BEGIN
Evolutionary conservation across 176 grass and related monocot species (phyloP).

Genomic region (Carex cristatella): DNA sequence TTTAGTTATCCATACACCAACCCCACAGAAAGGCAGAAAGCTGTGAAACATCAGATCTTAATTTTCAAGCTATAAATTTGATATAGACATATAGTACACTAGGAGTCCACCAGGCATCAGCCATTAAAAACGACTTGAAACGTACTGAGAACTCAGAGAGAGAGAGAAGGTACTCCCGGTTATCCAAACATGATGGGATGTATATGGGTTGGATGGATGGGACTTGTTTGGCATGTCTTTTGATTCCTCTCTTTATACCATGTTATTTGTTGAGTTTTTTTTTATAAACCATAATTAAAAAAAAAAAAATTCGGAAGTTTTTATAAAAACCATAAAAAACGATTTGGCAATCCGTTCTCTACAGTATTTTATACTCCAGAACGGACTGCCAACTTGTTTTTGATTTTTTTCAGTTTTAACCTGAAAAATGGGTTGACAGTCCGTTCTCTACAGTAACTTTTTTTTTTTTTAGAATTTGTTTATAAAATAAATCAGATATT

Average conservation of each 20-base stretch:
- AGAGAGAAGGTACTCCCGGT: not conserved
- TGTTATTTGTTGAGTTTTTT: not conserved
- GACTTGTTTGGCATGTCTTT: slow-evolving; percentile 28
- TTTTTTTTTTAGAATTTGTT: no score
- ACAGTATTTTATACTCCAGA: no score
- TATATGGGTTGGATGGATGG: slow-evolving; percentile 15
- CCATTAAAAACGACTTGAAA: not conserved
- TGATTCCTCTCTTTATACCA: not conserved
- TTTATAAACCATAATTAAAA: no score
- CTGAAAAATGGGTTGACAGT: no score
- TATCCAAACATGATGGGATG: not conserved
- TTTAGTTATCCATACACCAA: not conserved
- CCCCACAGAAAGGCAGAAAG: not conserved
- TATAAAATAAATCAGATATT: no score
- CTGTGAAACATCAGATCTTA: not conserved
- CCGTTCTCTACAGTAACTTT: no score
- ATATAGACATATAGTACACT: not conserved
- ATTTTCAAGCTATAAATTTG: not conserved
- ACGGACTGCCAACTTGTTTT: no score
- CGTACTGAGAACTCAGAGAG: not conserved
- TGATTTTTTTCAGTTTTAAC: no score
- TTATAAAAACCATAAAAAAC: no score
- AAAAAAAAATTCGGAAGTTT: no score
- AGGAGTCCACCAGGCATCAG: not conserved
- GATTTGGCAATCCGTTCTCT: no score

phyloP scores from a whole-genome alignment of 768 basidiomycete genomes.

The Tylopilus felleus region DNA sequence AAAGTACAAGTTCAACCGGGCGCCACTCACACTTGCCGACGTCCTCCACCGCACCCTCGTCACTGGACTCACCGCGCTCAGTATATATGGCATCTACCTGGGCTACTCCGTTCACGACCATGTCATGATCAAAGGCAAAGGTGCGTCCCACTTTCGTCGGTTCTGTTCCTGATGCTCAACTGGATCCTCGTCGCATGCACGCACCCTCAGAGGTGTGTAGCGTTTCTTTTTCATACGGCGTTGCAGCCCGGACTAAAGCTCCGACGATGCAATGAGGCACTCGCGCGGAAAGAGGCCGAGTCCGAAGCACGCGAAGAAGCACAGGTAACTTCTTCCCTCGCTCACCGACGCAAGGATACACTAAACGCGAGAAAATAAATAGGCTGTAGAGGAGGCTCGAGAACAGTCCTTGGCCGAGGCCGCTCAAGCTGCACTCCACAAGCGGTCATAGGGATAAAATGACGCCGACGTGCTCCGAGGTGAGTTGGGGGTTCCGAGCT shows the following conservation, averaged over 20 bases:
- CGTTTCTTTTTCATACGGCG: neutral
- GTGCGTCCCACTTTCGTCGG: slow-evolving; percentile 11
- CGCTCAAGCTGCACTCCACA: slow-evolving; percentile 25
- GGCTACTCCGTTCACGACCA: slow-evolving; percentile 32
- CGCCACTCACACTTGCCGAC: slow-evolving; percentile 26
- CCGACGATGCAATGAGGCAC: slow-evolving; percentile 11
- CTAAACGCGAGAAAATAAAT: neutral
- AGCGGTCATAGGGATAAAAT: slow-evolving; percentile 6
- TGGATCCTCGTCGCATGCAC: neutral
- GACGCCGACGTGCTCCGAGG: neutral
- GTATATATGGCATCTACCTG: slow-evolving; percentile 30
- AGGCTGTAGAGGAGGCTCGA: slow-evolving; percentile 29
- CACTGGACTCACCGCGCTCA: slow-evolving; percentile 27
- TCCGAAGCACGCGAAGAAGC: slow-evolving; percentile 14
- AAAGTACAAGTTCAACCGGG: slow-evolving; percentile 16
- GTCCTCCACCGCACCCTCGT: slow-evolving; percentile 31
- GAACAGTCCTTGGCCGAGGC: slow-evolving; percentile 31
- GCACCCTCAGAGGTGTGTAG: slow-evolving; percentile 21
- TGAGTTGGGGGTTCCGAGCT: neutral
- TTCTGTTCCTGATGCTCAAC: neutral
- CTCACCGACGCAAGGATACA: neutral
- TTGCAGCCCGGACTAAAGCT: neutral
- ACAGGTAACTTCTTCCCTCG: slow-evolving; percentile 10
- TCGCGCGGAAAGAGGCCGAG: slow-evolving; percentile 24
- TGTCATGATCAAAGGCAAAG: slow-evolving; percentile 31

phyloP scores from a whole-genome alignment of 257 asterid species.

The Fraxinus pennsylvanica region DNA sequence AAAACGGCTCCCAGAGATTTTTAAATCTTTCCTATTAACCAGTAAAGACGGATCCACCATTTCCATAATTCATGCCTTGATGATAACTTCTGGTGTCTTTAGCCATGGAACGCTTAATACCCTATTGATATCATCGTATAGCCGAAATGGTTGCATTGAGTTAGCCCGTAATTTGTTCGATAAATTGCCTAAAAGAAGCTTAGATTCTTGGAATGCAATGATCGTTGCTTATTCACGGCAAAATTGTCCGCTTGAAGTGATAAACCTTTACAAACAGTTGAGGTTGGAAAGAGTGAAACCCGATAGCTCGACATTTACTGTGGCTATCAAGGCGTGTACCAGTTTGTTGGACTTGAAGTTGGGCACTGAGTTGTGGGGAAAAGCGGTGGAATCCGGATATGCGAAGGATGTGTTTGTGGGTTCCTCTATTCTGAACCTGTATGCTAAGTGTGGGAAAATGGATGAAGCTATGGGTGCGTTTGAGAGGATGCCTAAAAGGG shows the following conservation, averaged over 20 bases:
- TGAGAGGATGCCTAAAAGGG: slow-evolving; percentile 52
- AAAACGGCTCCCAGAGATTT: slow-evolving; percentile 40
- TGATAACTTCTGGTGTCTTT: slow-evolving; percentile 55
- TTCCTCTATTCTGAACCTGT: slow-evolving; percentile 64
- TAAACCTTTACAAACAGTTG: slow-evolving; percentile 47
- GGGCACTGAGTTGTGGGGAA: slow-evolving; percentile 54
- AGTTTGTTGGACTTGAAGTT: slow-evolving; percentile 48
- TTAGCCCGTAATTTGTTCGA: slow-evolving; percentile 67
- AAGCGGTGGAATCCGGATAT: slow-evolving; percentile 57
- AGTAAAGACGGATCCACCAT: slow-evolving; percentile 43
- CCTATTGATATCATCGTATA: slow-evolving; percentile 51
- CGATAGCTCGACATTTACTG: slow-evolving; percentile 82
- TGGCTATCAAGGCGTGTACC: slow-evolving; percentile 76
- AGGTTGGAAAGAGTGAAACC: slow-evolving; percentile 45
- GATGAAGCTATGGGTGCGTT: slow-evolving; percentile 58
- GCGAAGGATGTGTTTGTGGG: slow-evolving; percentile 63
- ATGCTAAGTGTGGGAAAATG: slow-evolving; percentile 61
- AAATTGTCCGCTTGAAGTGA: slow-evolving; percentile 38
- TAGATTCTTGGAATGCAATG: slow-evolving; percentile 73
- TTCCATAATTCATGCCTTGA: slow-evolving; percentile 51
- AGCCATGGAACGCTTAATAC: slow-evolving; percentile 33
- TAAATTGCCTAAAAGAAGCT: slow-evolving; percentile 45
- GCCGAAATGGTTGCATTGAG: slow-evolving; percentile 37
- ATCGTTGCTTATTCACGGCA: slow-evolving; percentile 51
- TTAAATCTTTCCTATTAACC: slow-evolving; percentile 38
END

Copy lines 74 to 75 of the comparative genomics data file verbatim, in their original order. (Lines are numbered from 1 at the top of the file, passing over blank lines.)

- ATGCTAAGTGTGGGAAAATG: slow-evolving; percentile 61
- AAATTGTCCGCTTGAAGTGA: slow-evolving; percentile 38